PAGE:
How to Clean a Decanter, According to Five Wine Professionals

Illustration of all the ways to clean a wine decanter.
Illustration by Eric DeFreitas
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Apologizing to your downstairs neighbors is probably the first thing you should do after a raucous dinner party. When it comes time to clean dishes, however, there’s an array of options, especially for that fancy decanter you trotted out for the occasion.

Should you rinse it with vinegar? Scour it with salt? Invest in cleaning beads? Or even, drop that wine-stained decanter in the dishwasher, say a quick prayer and move on with your life?

It all depends on the size, shape and overall preciousness of your decanter.

We asked five wine industry experts about the pros and cons of each method. Life is short, after all, and good glassware is expensive.

Vinegar and water

It might be tempting to wash a decanter as you would most other glasses, with dish soap and warm water in the sink or dishwasher. That’s frowned upon by wine pros, however. Dish soap leaves behind residue and faint flavors, while dishwashers are too rough for most decanters.

When Should You Decant Wine?

“I was always trained to never use soap in a decanter,” says Thea Angella Merl, experience curator and lead wine assistant at Rose’s Luxury in Washington D.C. Instead, she rinses her decanter with warm water, pours in near-boiling water and lets it soak for 10 minutes.

“Then, I’ll wrap a bendy kitchen spatula in a soft cotton serviette or cheesecloth—honestly, whatever is closest—and use that to gently scrub all the curved, hard-to-reach sides,” says Merl.

Finally, she pours in a mixture of white vinegar, water and ice. Merl sloshes the contents around gently, “followed by a thorough rinse and a scrub again.”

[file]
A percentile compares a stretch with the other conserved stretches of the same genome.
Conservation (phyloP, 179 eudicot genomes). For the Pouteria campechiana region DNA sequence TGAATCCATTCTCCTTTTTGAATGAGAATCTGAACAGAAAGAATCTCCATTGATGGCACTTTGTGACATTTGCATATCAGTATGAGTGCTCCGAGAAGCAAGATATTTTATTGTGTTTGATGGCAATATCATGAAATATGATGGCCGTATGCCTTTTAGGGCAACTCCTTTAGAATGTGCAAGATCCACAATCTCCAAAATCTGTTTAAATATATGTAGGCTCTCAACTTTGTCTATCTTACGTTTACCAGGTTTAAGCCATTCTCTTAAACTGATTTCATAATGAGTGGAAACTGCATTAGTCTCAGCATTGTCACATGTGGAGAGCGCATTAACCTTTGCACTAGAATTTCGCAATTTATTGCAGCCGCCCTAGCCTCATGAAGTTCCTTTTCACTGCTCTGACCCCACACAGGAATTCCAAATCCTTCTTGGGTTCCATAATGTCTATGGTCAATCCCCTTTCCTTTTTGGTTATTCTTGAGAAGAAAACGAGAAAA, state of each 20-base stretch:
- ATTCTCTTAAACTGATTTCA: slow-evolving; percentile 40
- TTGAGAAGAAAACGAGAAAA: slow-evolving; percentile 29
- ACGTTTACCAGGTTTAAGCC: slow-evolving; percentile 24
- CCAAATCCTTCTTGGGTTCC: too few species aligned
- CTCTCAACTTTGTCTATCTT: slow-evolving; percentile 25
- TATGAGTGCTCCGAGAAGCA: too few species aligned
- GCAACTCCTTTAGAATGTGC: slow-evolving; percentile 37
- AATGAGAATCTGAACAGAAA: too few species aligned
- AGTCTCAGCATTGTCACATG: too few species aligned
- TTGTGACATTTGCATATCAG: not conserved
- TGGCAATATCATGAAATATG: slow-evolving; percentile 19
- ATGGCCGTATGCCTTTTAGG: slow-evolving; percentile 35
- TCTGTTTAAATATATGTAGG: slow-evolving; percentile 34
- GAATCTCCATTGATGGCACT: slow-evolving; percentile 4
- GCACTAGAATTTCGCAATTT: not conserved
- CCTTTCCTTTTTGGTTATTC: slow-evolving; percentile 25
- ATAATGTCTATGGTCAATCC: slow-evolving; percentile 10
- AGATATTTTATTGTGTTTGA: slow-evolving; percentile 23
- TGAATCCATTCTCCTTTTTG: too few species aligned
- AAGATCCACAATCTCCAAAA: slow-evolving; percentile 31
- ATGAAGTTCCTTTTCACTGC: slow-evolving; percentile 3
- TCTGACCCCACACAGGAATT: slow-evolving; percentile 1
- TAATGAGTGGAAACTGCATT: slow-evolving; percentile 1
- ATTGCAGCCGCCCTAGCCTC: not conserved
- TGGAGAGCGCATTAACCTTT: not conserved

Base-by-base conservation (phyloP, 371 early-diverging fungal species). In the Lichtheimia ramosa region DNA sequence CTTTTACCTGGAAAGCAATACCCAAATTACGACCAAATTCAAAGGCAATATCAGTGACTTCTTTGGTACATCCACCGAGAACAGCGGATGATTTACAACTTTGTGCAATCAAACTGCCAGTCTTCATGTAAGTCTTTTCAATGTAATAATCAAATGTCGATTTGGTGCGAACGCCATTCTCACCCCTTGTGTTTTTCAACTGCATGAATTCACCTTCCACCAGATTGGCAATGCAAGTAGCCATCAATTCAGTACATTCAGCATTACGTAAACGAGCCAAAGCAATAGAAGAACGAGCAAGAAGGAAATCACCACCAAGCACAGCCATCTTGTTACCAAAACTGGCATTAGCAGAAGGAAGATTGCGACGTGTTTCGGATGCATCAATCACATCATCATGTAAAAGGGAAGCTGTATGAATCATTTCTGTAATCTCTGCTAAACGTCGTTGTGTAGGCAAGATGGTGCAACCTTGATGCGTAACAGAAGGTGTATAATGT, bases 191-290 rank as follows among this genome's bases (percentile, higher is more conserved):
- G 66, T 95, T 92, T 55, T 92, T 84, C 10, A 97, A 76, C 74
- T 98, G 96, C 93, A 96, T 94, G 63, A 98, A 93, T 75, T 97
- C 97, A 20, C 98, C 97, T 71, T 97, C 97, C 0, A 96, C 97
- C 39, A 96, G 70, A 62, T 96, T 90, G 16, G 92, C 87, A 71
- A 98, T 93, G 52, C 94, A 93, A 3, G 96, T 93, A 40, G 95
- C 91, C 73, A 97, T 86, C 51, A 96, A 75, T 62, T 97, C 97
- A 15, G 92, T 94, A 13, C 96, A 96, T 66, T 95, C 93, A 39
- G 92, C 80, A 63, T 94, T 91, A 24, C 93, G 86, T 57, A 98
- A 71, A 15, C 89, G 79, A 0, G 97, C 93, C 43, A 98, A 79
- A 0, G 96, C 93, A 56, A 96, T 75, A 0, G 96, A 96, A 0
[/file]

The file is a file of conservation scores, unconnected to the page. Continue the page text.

Salt and ice

If your decanter is relatively sturdy, drop in a few pinches of salt and some crushed ice. Then give it a shake.

“Don’t get too aggressive, but put some hip into it,” says Regine T. Rousseau, an author, International Sommelier Guild Level II and founder of Chicago wine and spirits company Shall We Wine.

The ice and salt function as a sort of liquid steel wool pad, scouring the glass as you shake things up. Afterward, rinse your decanter with room-temperature water, and let it air dry.

Keep an eye on the clock, too. “Don’t wait for stuck-on red wine buildup before applying this method,” says Rousseau. “Think of this as a decanter toothbrush: Brush after every use to avoid decay.”

An Animation Showing How to Clean a Decanter with Beads
Animation by Eric DeFreitas

Cleaning beads

“I personally like to use decanting beads, which are little metal balls that you put in the decanter with very hot water and swirl,” says Nate Rogevich, beverage manager at Majordomo Meat and Fish in Las Vegas.

As the stainless-steel beads swish around the decanter, they pick up residue and sediment like a sponge.

To prevent soap stains and residue, Rogevich uses his beads in conjunction with Cafiza, a powdered cleaner marketed for espresso machines, yet equally effective on glass.

Beads are also the preferred method of Marshall Tilden III, DWS, CSW, Wine Enthusiast’s vice president of sales and wine education.

“They are able to reach every nook and cranny at the base of the decanter,” he says. Tilden finds them particularly effective on decanters with unusual shapes.

You can reuse your beads, too. Just rinse in hot water and let them dry before storing.

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Vinegar and rice

If the thought of cold, hard steel or ice inside your beloved decanter makes you cringe, consider using clean, uncooked rice with equal parts water and white vinegar.

The combination works in a similar, gentler manner as the above methods. The solution flows through narrow bottlenecks, while rice “scrubs” the sides clean. The downside here is grit.

“In terms of rice, I do find that it removes slight stains,” says Rebecca Meir, wine writer and sommelier at Toronto private dining service Chef & Somm. “However, it falls short when removing substantial ones. The crushed ice and stainless-steel pearls will work much better as well as quicker,” especially for tough, caked-on stains, she says.

Hot water and foresight

Regardless of which cleaning method you choose, “the most important consideration is to rinse your decanter with warm-to-hot (but not boiling) water as soon as possible after using,” says Meir. “The longer the decanter sits with wine, the more of a struggle there will be when it comes to removing the wine stains.”

In cleaning, as in life, it never hurts to get an early start.

Published on November 29, 2019
Topics: Wine and Ratings